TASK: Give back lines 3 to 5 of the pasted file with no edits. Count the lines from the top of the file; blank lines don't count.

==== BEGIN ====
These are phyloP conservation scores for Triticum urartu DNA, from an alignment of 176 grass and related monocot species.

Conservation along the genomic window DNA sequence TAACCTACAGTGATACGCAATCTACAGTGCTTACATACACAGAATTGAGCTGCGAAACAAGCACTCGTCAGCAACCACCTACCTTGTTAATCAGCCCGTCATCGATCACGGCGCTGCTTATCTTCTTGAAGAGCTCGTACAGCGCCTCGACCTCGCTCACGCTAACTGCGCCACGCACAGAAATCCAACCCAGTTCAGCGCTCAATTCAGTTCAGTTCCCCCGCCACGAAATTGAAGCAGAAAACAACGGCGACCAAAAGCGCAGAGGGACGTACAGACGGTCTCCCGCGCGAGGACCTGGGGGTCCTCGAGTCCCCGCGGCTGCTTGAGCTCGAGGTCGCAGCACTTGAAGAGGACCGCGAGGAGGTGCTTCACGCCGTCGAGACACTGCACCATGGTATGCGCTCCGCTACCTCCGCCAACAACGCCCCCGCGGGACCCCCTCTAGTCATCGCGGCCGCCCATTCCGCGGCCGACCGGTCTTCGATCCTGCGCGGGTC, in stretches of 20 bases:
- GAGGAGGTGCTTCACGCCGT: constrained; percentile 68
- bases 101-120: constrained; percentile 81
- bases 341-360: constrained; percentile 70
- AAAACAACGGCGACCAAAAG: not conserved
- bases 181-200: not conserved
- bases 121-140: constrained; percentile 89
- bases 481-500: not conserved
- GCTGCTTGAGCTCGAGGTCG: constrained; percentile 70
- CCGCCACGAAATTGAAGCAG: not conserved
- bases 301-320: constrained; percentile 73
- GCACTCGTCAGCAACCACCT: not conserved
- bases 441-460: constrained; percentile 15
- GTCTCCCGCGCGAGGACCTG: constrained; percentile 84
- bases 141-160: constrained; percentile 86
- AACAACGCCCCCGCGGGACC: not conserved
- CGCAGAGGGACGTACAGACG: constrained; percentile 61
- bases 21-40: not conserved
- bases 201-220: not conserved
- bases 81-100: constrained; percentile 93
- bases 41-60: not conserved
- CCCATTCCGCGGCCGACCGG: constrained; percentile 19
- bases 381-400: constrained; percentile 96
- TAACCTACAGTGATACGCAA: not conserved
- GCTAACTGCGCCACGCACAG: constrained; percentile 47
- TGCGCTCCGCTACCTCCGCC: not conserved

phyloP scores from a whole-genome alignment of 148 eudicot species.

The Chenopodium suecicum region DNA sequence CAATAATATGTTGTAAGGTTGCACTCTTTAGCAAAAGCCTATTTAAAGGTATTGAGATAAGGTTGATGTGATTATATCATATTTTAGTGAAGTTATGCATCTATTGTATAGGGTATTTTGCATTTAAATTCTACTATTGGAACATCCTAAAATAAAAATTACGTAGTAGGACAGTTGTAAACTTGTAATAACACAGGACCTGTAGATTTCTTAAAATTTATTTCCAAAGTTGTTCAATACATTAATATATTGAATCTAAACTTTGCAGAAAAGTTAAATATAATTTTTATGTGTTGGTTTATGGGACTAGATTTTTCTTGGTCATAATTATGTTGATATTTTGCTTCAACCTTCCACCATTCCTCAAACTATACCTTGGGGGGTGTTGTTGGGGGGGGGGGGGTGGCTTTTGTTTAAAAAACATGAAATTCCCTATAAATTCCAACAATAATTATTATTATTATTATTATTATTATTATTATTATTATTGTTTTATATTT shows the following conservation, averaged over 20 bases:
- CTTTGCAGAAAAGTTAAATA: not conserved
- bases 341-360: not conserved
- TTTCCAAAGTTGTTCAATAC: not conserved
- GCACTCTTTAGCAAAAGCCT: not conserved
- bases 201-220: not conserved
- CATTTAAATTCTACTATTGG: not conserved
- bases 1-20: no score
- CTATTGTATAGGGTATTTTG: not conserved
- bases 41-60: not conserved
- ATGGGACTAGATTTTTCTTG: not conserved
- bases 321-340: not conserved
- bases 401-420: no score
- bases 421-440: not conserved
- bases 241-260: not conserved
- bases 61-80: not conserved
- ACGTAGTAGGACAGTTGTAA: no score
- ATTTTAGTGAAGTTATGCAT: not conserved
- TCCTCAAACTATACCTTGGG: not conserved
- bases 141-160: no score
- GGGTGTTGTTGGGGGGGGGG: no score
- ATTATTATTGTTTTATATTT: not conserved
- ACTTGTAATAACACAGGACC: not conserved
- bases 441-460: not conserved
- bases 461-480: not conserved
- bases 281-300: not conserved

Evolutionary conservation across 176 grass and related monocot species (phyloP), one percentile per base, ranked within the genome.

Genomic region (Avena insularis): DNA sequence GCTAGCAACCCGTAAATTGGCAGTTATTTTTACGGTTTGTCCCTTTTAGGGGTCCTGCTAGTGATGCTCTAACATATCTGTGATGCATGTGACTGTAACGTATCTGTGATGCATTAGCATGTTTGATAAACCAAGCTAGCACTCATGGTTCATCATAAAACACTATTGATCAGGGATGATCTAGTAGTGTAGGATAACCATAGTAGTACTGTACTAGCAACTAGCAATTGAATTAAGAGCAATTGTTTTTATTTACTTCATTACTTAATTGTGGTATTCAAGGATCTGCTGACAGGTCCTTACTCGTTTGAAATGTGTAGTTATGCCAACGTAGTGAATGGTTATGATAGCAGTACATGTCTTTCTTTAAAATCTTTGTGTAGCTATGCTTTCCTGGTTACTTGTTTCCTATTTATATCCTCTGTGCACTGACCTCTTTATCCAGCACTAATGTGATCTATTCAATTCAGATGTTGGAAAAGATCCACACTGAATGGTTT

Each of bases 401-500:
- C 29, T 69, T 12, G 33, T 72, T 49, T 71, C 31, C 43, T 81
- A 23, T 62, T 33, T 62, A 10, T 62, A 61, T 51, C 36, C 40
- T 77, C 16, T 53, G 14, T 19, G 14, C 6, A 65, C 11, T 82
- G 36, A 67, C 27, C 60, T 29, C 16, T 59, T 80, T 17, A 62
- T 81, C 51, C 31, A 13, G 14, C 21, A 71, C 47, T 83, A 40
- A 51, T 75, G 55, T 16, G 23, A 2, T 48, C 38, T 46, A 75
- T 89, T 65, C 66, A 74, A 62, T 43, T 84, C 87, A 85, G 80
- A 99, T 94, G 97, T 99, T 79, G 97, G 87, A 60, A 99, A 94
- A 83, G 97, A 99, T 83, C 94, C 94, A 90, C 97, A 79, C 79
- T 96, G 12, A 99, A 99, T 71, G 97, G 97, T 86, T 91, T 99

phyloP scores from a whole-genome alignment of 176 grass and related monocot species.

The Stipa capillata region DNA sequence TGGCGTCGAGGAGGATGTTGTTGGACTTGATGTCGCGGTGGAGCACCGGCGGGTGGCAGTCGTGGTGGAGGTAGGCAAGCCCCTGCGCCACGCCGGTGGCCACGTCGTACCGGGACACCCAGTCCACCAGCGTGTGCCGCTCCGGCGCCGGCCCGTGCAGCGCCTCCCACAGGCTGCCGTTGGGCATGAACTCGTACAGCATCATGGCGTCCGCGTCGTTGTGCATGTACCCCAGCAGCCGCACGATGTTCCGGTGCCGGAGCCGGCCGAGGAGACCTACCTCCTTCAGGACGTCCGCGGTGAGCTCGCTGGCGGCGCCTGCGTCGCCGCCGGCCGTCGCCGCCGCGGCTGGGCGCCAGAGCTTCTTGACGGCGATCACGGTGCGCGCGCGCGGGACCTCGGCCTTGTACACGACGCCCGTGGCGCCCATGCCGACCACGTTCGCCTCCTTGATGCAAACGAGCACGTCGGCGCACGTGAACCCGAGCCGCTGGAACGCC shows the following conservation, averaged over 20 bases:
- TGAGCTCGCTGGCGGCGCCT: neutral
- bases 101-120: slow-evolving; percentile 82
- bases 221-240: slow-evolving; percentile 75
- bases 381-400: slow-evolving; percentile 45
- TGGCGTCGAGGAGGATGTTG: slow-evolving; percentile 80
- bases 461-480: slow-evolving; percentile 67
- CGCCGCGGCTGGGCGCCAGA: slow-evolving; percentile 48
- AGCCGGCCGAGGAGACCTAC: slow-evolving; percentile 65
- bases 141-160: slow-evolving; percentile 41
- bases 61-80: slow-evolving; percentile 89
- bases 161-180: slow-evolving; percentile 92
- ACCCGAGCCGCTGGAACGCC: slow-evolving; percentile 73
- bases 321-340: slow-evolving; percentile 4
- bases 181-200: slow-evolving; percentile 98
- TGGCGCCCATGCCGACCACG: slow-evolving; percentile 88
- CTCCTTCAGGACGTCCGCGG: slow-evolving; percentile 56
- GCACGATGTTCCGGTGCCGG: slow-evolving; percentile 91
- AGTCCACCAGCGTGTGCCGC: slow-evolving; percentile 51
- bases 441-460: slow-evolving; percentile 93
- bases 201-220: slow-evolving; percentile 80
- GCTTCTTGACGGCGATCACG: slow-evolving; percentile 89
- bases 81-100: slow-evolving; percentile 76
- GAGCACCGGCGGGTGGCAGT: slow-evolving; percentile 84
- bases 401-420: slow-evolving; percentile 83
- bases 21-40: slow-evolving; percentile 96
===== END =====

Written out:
- GAGGAGGTGCTTCACGCCGT: constrained; percentile 68
- bases 101-120: constrained; percentile 81
- bases 341-360: constrained; percentile 70